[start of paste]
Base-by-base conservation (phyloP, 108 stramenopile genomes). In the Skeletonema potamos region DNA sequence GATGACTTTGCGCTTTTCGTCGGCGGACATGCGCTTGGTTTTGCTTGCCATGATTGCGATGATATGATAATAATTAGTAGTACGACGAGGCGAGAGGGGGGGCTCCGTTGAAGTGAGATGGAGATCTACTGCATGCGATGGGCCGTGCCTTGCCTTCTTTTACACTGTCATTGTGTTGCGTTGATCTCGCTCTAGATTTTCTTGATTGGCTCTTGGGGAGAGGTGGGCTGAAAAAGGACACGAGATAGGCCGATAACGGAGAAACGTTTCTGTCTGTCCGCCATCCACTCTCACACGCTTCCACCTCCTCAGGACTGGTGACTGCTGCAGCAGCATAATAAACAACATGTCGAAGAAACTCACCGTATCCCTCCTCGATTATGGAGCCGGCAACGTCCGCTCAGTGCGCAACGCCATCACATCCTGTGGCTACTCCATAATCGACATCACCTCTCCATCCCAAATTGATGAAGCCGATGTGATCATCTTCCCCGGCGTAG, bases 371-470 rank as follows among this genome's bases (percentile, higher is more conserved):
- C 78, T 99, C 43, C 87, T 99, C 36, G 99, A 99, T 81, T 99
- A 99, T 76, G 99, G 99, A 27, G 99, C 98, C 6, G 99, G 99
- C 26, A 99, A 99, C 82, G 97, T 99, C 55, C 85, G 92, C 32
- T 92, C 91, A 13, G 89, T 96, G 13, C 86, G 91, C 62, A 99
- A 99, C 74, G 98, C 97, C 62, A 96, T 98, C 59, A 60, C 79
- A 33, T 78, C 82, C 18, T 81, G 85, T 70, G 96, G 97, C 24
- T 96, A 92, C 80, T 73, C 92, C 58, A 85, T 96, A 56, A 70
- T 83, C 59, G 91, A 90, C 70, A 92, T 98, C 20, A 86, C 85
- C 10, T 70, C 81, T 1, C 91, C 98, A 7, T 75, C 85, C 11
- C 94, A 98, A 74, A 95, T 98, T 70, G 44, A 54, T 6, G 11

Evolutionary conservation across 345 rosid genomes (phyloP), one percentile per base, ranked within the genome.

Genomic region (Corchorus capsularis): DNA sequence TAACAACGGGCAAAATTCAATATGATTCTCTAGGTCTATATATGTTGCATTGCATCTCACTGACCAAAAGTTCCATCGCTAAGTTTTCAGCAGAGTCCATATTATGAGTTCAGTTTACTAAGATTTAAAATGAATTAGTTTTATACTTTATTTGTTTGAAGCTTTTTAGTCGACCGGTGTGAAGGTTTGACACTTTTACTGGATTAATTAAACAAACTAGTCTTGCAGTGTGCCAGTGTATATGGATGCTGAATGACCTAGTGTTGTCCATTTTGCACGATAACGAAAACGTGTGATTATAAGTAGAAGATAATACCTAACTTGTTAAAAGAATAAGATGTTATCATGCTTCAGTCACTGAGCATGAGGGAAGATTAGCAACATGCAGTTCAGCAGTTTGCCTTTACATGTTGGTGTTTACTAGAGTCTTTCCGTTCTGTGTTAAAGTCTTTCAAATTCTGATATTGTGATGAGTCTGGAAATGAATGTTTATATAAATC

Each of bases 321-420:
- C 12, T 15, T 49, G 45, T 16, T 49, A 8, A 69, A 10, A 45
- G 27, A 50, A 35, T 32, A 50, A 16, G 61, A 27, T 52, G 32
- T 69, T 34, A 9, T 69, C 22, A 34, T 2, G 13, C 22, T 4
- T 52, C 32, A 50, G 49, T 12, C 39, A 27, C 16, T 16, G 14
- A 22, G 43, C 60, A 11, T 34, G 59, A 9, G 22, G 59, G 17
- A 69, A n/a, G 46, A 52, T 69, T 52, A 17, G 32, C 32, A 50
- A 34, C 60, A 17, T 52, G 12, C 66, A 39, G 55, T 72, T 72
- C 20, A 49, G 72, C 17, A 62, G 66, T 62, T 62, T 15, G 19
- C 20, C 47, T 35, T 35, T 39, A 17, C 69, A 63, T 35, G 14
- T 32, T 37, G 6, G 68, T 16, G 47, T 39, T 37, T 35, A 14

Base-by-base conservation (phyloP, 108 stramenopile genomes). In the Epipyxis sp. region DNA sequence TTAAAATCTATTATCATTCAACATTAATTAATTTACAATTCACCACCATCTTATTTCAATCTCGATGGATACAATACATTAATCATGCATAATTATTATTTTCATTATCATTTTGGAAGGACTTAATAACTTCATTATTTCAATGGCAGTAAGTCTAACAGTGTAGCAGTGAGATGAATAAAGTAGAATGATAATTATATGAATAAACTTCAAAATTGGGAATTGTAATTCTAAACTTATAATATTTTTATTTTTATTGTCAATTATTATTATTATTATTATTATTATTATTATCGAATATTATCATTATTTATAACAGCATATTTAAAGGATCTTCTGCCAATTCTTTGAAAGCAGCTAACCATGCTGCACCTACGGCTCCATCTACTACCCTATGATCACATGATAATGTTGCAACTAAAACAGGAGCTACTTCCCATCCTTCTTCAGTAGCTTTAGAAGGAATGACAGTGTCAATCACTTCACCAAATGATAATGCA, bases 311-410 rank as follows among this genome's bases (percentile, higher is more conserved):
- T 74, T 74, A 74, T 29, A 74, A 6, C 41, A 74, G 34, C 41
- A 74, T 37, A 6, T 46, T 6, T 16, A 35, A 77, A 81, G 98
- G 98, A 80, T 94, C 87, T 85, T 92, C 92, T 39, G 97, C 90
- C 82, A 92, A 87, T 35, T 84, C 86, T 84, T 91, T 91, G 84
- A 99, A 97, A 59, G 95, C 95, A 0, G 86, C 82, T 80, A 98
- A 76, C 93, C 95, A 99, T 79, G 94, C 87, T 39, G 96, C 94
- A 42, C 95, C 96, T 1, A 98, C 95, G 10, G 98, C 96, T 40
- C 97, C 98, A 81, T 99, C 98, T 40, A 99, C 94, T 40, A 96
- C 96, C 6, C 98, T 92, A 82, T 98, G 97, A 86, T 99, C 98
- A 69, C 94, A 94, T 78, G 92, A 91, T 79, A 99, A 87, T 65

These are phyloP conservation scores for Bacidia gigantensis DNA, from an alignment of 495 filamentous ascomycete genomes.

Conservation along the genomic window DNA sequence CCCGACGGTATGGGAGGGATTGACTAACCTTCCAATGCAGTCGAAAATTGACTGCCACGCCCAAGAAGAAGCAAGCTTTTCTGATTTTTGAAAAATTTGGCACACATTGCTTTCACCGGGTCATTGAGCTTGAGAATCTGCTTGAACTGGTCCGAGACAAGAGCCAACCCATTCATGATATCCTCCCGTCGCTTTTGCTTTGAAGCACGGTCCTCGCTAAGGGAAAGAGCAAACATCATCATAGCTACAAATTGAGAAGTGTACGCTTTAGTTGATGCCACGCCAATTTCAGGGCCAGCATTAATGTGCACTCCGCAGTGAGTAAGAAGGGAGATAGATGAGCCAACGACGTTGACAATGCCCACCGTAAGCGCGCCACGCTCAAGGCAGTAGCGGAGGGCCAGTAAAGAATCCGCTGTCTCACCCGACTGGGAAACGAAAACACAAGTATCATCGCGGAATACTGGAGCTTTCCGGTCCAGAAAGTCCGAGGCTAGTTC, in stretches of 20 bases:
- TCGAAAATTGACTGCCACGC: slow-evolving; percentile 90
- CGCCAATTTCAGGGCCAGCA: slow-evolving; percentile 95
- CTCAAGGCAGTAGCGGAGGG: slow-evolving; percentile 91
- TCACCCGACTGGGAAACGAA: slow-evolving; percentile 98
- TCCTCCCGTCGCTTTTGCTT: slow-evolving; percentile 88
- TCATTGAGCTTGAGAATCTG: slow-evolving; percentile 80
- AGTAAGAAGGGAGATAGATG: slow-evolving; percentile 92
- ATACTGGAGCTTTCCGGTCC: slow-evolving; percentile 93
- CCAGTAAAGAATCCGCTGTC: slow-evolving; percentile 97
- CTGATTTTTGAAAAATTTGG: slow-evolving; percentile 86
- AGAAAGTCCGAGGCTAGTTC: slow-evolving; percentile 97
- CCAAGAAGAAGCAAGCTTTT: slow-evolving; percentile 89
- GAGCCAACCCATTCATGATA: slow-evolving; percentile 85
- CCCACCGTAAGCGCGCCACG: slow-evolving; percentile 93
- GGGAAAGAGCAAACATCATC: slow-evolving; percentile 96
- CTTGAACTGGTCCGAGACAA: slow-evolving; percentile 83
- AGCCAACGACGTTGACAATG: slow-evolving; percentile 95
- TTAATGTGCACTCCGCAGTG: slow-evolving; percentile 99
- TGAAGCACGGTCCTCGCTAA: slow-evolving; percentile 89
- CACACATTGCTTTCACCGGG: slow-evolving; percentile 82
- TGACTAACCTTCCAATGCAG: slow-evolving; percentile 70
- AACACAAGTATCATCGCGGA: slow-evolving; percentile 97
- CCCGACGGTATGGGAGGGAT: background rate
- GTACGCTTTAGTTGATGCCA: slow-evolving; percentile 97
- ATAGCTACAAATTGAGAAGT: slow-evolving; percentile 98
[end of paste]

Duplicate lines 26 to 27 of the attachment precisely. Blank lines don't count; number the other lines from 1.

- T 74, T 74, A 74, T 29, A 74, A 6, C 41, A 74, G 34, C 41
- A 74, T 37, A 6, T 46, T 6, T 16, A 35, A 77, A 81, G 98